House Republicans, however, did something else this week that may be getting less attention, but is no less important: They passed the new rules package for the 114th Congress. And two of these little-known but significant rules speak volumes about the broader Republican agenda to favor the wealthy and corporations at the expense of everyone else.

A budgeting method that means a return to failed trickle-down economics

An important part of the lawmaking process is the evaluation of the potential law’s fiscal impact — how much it is projected to change federal spending and revenues. In the first rule change, the House GOP now directs Congress’s nonpartisan scorekeepers to use a new system called “dynamic scoring” when evaluating some proposed legislation: a move that will make it easier to cut taxes.

While the details are quite technical, what Republicans are attempting to do amounts to fuzzy math. Take this example: Republicans propose a tax cut. Scorekeepers have to evaluate how much it will cost. The new rule requires them to predict how the tax cut will affect the overall economy in the future–something that requires a lot of speculation, and could give the impression of reducing how much a tax cut would cost. Now say Democrats propose an investment in education or infrastructure. The rule does not allow scorekeepers to apply the same potentially beneficial predictive speculation to appropriations bills, where these investments are generally made.

This is in effect cooking the books in favor of tax cuts and trickle-down economics. We’ve seen very well how that went under President George W. Bush, whose massive tax cuts in 2001-2003 irresponsibly skewed the tax system in favor of the wealthy and subsequently forced dramatic cuts in important safety net programs. And more recently, Kansas has made the point again. With the promise of a “shot of adrenaline” for the state economy, the state passed massive tax cuts favoring the wealthy; instead, it has gotten a gaping hole in the budget and an under-performing state economy.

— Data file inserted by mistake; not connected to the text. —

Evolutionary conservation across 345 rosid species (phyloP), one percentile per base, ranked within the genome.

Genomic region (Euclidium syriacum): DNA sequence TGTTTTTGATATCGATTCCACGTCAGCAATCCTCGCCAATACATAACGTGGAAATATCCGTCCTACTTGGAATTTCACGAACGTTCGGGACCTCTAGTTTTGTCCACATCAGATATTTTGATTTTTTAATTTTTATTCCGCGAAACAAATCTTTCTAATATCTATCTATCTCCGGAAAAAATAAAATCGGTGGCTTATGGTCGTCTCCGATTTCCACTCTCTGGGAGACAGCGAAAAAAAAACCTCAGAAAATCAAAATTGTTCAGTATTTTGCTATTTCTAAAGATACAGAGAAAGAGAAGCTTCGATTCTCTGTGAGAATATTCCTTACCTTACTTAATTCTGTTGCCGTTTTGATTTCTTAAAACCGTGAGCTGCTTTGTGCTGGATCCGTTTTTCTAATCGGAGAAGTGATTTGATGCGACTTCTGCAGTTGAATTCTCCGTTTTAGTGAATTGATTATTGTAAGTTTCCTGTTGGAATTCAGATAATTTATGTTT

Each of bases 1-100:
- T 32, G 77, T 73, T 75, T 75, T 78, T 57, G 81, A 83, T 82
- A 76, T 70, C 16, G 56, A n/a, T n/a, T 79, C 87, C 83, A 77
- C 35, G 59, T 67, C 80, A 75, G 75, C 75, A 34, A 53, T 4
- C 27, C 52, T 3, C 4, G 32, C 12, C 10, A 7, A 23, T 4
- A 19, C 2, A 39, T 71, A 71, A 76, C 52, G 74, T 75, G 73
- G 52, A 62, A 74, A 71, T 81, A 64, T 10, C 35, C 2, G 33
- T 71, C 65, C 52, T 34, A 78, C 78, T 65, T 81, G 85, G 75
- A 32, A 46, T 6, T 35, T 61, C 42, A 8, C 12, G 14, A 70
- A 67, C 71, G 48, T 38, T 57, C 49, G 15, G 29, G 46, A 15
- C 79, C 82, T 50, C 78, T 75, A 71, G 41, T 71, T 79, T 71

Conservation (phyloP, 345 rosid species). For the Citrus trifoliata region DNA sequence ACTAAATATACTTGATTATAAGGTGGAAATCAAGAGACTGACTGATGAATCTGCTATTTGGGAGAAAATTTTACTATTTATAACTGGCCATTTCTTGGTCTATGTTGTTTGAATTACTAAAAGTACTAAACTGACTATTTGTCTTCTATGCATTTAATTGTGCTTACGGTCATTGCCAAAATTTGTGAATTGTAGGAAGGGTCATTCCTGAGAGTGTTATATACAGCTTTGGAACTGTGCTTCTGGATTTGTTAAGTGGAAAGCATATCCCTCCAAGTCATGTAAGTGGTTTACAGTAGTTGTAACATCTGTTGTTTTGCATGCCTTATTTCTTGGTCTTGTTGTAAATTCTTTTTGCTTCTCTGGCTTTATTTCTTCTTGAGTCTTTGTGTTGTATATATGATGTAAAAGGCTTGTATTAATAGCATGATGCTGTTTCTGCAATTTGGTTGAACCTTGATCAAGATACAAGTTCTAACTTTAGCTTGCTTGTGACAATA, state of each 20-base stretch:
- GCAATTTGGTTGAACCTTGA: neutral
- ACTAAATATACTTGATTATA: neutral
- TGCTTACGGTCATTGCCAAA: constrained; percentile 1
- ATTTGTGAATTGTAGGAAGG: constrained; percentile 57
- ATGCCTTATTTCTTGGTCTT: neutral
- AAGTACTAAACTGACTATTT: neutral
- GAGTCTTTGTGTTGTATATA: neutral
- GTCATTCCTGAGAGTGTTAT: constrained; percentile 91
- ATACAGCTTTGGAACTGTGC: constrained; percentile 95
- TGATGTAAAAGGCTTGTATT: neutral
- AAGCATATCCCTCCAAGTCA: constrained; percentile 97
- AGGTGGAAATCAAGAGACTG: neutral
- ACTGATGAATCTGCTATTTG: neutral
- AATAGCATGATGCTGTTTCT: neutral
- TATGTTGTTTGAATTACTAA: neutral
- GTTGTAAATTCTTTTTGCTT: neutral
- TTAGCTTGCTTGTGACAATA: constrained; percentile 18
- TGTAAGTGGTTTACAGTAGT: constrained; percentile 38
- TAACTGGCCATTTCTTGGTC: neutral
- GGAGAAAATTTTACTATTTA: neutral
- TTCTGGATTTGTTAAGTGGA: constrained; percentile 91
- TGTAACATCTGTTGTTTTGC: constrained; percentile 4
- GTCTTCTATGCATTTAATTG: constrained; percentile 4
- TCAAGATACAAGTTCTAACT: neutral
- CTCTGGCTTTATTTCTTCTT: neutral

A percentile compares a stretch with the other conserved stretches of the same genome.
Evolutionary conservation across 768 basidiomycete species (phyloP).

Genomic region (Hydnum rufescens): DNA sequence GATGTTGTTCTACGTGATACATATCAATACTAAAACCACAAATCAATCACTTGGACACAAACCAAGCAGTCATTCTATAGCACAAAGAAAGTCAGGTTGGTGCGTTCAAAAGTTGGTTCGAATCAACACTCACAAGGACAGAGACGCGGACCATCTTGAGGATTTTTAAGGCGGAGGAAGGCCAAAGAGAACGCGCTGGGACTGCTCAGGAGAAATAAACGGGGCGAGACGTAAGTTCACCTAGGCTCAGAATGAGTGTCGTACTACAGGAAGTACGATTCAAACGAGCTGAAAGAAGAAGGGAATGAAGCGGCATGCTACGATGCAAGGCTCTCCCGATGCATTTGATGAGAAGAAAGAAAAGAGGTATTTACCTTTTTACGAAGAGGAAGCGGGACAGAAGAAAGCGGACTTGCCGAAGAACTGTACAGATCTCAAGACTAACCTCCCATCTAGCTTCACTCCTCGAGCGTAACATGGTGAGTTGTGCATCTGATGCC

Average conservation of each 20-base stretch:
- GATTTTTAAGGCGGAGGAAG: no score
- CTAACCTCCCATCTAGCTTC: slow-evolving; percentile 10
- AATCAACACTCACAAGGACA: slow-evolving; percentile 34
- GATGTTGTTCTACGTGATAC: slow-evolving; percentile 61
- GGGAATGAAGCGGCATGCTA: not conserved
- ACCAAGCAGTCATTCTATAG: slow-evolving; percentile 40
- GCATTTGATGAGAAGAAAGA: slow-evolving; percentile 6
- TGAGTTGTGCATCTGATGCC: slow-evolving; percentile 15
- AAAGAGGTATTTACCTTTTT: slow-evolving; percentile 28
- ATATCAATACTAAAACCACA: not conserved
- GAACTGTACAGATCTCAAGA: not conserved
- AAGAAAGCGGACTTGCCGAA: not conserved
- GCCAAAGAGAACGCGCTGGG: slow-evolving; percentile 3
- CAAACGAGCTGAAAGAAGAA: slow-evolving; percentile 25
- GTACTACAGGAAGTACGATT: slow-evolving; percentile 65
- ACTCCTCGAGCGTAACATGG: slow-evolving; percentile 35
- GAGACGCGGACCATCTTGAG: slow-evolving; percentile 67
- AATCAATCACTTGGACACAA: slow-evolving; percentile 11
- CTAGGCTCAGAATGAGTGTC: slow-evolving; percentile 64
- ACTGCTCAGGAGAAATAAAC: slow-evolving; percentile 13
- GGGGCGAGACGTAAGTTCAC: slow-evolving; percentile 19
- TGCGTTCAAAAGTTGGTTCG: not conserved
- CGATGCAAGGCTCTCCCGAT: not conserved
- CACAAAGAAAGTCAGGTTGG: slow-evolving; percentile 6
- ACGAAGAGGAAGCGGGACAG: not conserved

A move to hold Social Security hostage

With the second rule change, the House GOP have added a restriction to Social Security that could jeopardize the trust fund and help Republicans in their efforts to cut benefits.

There’s a routine transfer that happens between the Social Security retirement trust fund, which is financially secure, and the Social Security disability program, which has been under more strain in recent years due to demographic shifts such as aging baby boomers. It’s happened 11 times. The new rule passed by House Republicans prevents this transfer, unless it also includes new revenues or benefit cuts. The disability program is expected to run short of money in 2016, which means that beneficiaries will face up to 20 percent cuts in their payments without a transfer between the trust funds. In effect, the rule holds Social Security hostage so that conservatives can extract more concessions in a potential entitlement reform.

BOTTOM LINE: While this week has had a number of high-profile legislative pushes, little-known rule changes have had big effects in revealing the backward priorities of the new GOP Congress. Dynamic scoring for tax cuts will make trickle-down policies that favor the wealthy easier than before. And a restriction on a routine Social Security transfer could mean more benefits cuts for working families.

the World must participate ~~ a better life, jobs, eduction, wages …


Weekly Address: America Is Leading the World In this week’s address, the President reiterated the forceful and optimistic message of American leadership that he delivered in his speech before the United Nations General Assembly earlier this week. America is leading the world against the most pressing challenges, including the fight to degrade and destroy ISIL, the effort to stop the Ebola epidemic, and the movement to confront the threat from climate change.